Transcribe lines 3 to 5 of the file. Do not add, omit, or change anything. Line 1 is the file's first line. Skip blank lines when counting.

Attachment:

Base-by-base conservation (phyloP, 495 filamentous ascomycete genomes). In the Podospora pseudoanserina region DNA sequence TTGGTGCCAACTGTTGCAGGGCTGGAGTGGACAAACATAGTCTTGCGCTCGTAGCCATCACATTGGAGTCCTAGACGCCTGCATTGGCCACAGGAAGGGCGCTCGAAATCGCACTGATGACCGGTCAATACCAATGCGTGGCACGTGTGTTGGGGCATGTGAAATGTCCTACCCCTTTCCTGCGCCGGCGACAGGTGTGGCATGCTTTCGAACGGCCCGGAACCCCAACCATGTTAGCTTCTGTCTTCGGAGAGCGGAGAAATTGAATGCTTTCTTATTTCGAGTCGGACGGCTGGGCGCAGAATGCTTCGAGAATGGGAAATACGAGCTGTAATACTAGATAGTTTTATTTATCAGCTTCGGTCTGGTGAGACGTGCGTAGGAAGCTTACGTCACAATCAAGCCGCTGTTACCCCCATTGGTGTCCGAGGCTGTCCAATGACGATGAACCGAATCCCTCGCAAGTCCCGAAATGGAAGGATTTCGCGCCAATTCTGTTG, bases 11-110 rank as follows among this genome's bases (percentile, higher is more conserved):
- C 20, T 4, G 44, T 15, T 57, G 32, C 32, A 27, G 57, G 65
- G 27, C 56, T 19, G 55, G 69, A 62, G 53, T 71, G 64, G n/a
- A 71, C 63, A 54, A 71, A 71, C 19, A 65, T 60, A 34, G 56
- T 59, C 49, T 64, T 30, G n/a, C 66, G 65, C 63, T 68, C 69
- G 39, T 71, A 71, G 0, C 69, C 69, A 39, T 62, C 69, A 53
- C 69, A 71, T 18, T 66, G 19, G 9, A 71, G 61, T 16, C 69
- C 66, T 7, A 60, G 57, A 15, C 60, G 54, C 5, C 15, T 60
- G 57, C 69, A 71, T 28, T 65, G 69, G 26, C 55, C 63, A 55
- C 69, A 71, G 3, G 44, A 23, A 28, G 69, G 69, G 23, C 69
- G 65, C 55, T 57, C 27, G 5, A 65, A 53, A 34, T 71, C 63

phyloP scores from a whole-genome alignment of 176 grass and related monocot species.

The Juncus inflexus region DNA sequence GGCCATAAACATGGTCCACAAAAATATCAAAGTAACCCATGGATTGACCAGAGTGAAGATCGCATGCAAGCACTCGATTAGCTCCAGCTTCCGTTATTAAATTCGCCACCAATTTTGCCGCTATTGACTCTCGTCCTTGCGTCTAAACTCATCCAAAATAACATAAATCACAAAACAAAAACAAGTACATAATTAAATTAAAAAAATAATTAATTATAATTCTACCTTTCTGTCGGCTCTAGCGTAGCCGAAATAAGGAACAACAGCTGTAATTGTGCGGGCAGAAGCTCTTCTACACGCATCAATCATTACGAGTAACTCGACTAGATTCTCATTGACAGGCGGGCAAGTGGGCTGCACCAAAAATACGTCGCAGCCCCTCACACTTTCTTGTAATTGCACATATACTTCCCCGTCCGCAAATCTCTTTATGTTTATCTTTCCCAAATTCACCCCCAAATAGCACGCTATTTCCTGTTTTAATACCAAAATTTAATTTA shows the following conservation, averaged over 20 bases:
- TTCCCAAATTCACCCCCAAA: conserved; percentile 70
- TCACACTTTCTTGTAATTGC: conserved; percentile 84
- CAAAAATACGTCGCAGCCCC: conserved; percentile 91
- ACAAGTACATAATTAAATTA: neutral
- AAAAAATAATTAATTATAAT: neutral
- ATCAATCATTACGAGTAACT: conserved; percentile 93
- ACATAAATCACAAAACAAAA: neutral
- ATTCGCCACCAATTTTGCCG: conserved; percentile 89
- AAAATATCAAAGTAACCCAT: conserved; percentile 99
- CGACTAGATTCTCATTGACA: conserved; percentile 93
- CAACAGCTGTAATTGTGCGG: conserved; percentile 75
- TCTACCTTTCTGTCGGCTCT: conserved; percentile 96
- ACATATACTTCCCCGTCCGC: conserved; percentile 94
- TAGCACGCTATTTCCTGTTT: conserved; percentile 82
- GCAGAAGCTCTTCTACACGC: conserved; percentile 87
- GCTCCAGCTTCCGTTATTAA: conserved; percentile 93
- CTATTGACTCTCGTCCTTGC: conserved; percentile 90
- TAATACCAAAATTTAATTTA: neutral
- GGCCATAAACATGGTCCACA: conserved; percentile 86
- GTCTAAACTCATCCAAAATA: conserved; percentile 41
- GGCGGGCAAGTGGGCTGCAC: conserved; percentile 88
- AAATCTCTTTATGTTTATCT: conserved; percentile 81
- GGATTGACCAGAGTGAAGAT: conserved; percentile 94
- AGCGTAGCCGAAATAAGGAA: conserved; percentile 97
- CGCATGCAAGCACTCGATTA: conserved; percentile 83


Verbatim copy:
- G 27, C 56, T 19, G 55, G 69, A 62, G 53, T 71, G 64, G n/a
- A 71, C 63, A 54, A 71, A 71, C 19, A 65, T 60, A 34, G 56
- T 59, C 49, T 64, T 30, G n/a, C 66, G 65, C 63, T 68, C 69